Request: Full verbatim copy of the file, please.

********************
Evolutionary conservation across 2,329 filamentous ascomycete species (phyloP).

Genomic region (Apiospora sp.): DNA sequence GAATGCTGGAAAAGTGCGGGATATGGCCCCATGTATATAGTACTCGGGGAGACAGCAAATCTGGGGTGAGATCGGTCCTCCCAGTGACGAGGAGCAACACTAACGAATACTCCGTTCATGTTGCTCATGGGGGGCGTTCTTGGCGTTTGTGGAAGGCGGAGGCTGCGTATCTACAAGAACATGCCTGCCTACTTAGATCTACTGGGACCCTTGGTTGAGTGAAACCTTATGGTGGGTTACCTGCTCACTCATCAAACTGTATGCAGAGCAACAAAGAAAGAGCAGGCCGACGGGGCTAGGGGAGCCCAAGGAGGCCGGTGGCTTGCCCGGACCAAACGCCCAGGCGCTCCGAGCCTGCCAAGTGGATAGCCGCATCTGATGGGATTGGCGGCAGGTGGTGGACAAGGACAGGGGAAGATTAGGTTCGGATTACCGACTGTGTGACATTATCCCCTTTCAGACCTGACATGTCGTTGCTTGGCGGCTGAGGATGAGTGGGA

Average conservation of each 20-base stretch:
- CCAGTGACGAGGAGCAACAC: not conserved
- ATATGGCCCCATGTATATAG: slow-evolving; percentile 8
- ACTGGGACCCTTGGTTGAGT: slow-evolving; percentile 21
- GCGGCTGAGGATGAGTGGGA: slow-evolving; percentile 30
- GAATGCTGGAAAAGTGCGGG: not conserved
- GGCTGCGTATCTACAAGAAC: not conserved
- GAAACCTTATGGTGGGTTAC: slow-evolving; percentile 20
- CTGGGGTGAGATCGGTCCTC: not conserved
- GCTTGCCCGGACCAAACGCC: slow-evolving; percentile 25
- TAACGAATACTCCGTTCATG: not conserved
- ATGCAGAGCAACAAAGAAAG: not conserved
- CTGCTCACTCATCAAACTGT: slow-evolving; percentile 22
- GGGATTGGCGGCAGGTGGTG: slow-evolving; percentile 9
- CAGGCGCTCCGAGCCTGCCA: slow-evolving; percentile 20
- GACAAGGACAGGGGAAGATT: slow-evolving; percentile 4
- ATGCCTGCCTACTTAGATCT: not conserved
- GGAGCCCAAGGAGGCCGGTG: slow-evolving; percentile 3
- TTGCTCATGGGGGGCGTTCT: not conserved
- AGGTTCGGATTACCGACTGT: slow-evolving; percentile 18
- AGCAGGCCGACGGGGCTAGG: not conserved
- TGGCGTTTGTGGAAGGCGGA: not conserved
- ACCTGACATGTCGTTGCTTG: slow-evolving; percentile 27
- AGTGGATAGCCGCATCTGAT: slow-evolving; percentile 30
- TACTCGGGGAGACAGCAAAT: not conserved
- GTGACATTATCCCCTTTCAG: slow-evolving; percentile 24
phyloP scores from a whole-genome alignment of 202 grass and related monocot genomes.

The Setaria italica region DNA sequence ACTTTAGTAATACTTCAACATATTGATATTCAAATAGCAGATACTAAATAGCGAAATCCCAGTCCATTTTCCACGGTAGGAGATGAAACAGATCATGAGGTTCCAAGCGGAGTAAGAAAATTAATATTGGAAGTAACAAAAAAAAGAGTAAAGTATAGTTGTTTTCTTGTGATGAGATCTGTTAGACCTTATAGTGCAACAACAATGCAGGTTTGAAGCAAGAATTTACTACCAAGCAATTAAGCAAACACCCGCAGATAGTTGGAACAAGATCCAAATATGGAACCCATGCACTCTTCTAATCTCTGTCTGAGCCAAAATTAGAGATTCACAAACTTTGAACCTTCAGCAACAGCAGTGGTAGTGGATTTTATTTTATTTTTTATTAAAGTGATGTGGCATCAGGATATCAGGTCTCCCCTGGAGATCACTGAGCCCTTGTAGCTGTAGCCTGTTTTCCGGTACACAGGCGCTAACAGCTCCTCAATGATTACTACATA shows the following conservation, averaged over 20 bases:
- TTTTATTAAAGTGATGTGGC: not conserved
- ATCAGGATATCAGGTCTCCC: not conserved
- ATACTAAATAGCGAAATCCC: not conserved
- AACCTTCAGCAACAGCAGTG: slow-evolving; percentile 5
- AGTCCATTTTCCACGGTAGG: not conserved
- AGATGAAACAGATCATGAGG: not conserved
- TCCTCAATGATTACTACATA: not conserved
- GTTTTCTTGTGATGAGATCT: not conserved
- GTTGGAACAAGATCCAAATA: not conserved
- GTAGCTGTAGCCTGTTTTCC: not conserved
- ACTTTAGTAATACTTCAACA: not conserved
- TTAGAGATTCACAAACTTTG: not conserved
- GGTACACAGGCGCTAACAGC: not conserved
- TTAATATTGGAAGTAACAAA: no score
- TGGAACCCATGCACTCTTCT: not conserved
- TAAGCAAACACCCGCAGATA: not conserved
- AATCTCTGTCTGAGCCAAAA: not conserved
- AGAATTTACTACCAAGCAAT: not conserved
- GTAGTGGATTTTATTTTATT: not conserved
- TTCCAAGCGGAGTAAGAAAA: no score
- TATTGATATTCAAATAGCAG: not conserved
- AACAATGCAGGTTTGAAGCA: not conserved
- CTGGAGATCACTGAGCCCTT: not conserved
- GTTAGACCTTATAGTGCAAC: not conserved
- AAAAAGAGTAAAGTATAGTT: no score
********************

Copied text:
Evolutionary conservation across 2,329 filamentous ascomycete species (phyloP).

Genomic region (Apiospora sp.): DNA sequence GAATGCTGGAAAAGTGCGGGATATGGCCCCATGTATATAGTACTCGGGGAGACAGCAAATCTGGGGTGAGATCGGTCCTCCCAGTGACGAGGAGCAACACTAACGAATACTCCGTTCATGTTGCTCATGGGGGGCGTTCTTGGCGTTTGTGGAAGGCGGAGGCTGCGTATCTACAAGAACATGCCTGCCTACTTAGATCTACTGGGACCCTTGGTTGAGTGAAACCTTATGGTGGGTTACCTGCTCACTCATCAAACTGTATGCAGAGCAACAAAGAAAGAGCAGGCCGACGGGGCTAGGGGAGCCCAAGGAGGCCGGTGGCTTGCCCGGACCAAACGCCCAGGCGCTCCGAGCCTGCCAAGTGGATAGCCGCATCTGATGGGATTGGCGGCAGGTGGTGGACAAGGACAGGGGAAGATTAGGTTCGGATTACCGACTGTGTGACATTATCCCCTTTCAGACCTGACATGTCGTTGCTTGGCGGCTGAGGATGAGTGGGA

Average conservation of each 20-base stretch:
- CCAGTGACGAGGAGCAACAC: not conserved
- ATATGGCCCCATGTATATAG: slow-evolving; percentile 8
- ACTGGGACCCTTGGTTGAGT: slow-evolving; percentile 21
- GCGGCTGAGGATGAGTGGGA: slow-evolving; percentile 30
- GAATGCTGGAAAAGTGCGGG: not conserved
- GGCTGCGTATCTACAAGAAC: not conserved
- GAAACCTTATGGTGGGTTAC: slow-evolving; percentile 20
- CTGGGGTGAGATCGGTCCTC: not conserved
- GCTTGCCCGGACCAAACGCC: slow-evolving; percentile 25
- TAACGAATACTCCGTTCATG: not conserved
- ATGCAGAGCAACAAAGAAAG: not conserved
- CTGCTCACTCATCAAACTGT: slow-evolving; percentile 22
- GGGATTGGCGGCAGGTGGTG: slow-evolving; percentile 9
- CAGGCGCTCCGAGCCTGCCA: slow-evolving; percentile 20
- GACAAGGACAGGGGAAGATT: slow-evolving; percentile 4
- ATGCCTGCCTACTTAGATCT: not conserved
- GGAGCCCAAGGAGGCCGGTG: slow-evolving; percentile 3
- TTGCTCATGGGGGGCGTTCT: not conserved
- AGGTTCGGATTACCGACTGT: slow-evolving; percentile 18
- AGCAGGCCGACGGGGCTAGG: not conserved
- TGGCGTTTGTGGAAGGCGGA: not conserved
- ACCTGACATGTCGTTGCTTG: slow-evolving; percentile 27
- AGTGGATAGCCGCATCTGAT: slow-evolving; percentile 30
- TACTCGGGGAGACAGCAAAT: not conserved
- GTGACATTATCCCCTTTCAG: slow-evolving; percentile 24
phyloP scores from a whole-genome alignment of 202 grass and related monocot genomes.

The Setaria italica region DNA sequence ACTTTAGTAATACTTCAACATATTGATATTCAAATAGCAGATACTAAATAGCGAAATCCCAGTCCATTTTCCACGGTAGGAGATGAAACAGATCATGAGGTTCCAAGCGGAGTAAGAAAATTAATATTGGAAGTAACAAAAAAAAGAGTAAAGTATAGTTGTTTTCTTGTGATGAGATCTGTTAGACCTTATAGTGCAACAACAATGCAGGTTTGAAGCAAGAATTTACTACCAAGCAATTAAGCAAACACCCGCAGATAGTTGGAACAAGATCCAAATATGGAACCCATGCACTCTTCTAATCTCTGTCTGAGCCAAAATTAGAGATTCACAAACTTTGAACCTTCAGCAACAGCAGTGGTAGTGGATTTTATTTTATTTTTTATTAAAGTGATGTGGCATCAGGATATCAGGTCTCCCCTGGAGATCACTGAGCCCTTGTAGCTGTAGCCTGTTTTCCGGTACACAGGCGCTAACAGCTCCTCAATGATTACTACATA shows the following conservation, averaged over 20 bases:
- TTTTATTAAAGTGATGTGGC: not conserved
- ATCAGGATATCAGGTCTCCC: not conserved
- ATACTAAATAGCGAAATCCC: not conserved
- AACCTTCAGCAACAGCAGTG: slow-evolving; percentile 5
- AGTCCATTTTCCACGGTAGG: not conserved
- AGATGAAACAGATCATGAGG: not conserved
- TCCTCAATGATTACTACATA: not conserved
- GTTTTCTTGTGATGAGATCT: not conserved
- GTTGGAACAAGATCCAAATA: not conserved
- GTAGCTGTAGCCTGTTTTCC: not conserved
- ACTTTAGTAATACTTCAACA: not conserved
- TTAGAGATTCACAAACTTTG: not conserved
- GGTACACAGGCGCTAACAGC: not conserved
- TTAATATTGGAAGTAACAAA: no score
- TGGAACCCATGCACTCTTCT: not conserved
- TAAGCAAACACCCGCAGATA: not conserved
- AATCTCTGTCTGAGCCAAAA: not conserved
- AGAATTTACTACCAAGCAAT: not conserved
- GTAGTGGATTTTATTTTATT: not conserved
- TTCCAAGCGGAGTAAGAAAA: no score
- TATTGATATTCAAATAGCAG: not conserved
- AACAATGCAGGTTTGAAGCA: not conserved
- CTGGAGATCACTGAGCCCTT: not conserved
- GTTAGACCTTATAGTGCAAC: not conserved
- AAAAAGAGTAAAGTATAGTT: no score